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Bruising and arm pain

Although we hope that no one will have any ill effects from giving blood, occasionally bruising of the arm and some arm pain may develop.

Does it hurt to give blood?

Following needle insertion you should be comfortable during your donation. If your arm hurts or feels sore while giving blood please alert a member of staff.

Will giving blood bruise my arm?

Occasionally, bruising of the arm may develop. The bruise may look dramatic and some people can find this worrying, especially if it appears away from the donation area. Bruises are usually harmless and will disappear with time and it is normal for them to spread out before fading.

If you do develop a bruise the following R.I.C.E advice may also help.

What if you can't find a suitable vein?

Although you may have been able to have blood tests taken easily at your doctors or the hospital, we use a larger needle which is in the vein for longer to obtain a full donation and this may mean your veins aren’t suitable for blood donation.

Sometimes it is necessary to advise donors that they should not become a blood donor or to no longer give blood. We would like to stress this decision is not taken lightly and is made after considering all factors involved. Thank you for giving up your time to come along. You could still support us by encouraging others to donate.

Why is my arm painful after giving blood?

If, during your donation, you informed staff of pain or discomfort in your donation arm, hand or fingers, this may be related to possible tendon/nerve injury. These are uncommon risks associated with venepuncture and there is more information about this in our welcome booklet

We advise that you avoid heavy lifting and strenuous activity. DO NOT immobilise your arm as this could cause further complications – gentle exercise will aid your recovery.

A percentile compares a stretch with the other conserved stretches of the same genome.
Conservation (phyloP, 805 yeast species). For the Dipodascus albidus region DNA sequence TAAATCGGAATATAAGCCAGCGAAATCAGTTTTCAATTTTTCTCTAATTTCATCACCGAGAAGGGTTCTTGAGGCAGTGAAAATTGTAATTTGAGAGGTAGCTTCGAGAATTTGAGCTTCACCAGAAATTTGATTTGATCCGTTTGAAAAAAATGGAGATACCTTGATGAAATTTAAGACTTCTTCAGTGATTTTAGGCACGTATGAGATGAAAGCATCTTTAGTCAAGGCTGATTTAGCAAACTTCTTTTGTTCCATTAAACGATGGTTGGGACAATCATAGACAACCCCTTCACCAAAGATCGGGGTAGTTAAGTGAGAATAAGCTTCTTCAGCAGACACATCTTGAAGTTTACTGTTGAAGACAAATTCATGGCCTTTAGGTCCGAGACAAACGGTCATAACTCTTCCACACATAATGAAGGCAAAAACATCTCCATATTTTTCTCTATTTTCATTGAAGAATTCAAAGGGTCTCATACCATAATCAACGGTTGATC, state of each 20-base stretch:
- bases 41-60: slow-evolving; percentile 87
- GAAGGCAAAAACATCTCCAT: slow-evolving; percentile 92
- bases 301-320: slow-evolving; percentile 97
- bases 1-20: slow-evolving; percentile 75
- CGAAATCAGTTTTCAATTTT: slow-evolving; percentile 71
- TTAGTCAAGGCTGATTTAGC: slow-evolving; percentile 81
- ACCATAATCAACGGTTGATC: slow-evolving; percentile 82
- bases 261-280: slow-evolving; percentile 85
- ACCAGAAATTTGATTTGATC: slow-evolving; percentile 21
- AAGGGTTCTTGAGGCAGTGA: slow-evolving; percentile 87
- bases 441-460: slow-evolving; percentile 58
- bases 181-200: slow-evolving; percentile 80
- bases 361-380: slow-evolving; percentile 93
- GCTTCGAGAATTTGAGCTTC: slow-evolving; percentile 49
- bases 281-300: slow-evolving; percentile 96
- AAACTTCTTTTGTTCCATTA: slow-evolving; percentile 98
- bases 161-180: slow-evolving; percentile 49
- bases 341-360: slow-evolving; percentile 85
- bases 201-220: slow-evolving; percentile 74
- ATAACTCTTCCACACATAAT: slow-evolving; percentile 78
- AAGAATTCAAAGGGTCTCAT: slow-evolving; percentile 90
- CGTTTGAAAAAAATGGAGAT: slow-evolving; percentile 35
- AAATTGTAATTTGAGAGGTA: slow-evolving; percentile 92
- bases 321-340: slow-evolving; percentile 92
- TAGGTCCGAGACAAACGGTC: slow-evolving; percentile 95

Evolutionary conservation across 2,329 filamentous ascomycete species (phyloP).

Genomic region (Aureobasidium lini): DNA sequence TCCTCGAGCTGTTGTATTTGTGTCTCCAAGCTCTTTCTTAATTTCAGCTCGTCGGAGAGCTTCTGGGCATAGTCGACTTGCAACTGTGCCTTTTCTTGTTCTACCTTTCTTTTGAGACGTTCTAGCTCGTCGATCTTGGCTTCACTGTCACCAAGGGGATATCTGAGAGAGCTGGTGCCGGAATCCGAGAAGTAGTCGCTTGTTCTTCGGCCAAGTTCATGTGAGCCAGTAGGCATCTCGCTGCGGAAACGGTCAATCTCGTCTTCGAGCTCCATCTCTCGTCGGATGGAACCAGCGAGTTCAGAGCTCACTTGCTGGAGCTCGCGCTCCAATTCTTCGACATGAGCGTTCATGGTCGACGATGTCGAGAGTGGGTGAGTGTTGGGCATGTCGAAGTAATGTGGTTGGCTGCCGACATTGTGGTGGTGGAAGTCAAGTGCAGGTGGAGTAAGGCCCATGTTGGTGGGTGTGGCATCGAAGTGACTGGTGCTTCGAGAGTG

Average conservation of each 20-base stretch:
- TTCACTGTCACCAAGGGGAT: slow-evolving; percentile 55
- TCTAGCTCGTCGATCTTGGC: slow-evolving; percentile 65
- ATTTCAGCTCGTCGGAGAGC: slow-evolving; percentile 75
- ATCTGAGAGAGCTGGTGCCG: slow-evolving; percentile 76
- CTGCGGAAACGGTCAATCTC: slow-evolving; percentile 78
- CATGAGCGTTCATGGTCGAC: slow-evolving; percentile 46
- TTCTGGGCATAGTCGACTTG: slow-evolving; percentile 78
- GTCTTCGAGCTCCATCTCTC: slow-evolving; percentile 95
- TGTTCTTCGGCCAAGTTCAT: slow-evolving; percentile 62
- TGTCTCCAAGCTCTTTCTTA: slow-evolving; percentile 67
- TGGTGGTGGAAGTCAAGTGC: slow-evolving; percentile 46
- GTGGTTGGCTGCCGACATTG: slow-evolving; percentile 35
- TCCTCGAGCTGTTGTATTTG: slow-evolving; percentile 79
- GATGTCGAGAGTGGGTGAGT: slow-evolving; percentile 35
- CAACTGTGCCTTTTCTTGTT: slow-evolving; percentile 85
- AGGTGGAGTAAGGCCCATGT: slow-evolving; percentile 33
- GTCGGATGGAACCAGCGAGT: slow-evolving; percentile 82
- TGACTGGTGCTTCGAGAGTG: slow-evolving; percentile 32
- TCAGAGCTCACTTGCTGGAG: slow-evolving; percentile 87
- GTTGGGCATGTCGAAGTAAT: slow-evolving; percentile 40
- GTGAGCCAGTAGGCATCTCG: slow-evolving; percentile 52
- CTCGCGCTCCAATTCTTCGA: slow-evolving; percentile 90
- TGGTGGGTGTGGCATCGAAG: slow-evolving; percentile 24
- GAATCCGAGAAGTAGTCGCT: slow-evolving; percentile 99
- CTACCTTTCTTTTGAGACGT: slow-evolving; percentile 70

If you experience any of the following please contact us, visit your GP or attend a walk-in centre to gain medical assistance as early as possible:

  • stiffness, weakness or a dull ache in the arm
  • pain that gets significantly worse when you move the affected arm
  • severe or worsening pins and needles
  • severe or worsening swelling or the development of a lump in the arm
  • redness and/or inflammation of the donation arm
  • change of skin temperature or colour to your donation arm or hand.

 Treat your bruise with R.I.C.E

Rest – allow time for the arm to heal, avoid heavy lifting, e.g. at the gym or carrying heavy shopping. Light gentle movement is recommended. After 36 hours, return to normal activity.

Ice – This is most effective immediately for swelling of the bruise and surrounding area. Do not place directly onto the skin; use a cloth to act as a barrier to prevent freezeburns, e.g. pack of frozen vegetables or an ice pack.

Compression – pressing on the point where the needle was inserted.

Elevation – If possible, when resting elevate your arm on a pillow.

Treatment for the bruise is most effective whilst the bruise is still reddish, however after 36 hours – heat in the form of a warm cloth to be applied to the bruise for approximately 10 minutes, 2-3 times a day may increase blood flow to the bruised area allowing the skin to reabsorb the bruise more quickly – ultimately the bruise will fade in colour.

Further information

If you are worried or require further information you can obtain advice by:

  • ringing our donor helpline on 0300 123 23 23
  • calling the NHS helpline on 111
  • contacting your GP.

Register today to be a blood donor

Want to become a donor?

Archie's story

Archie needs regular blood transfusions to keep him alive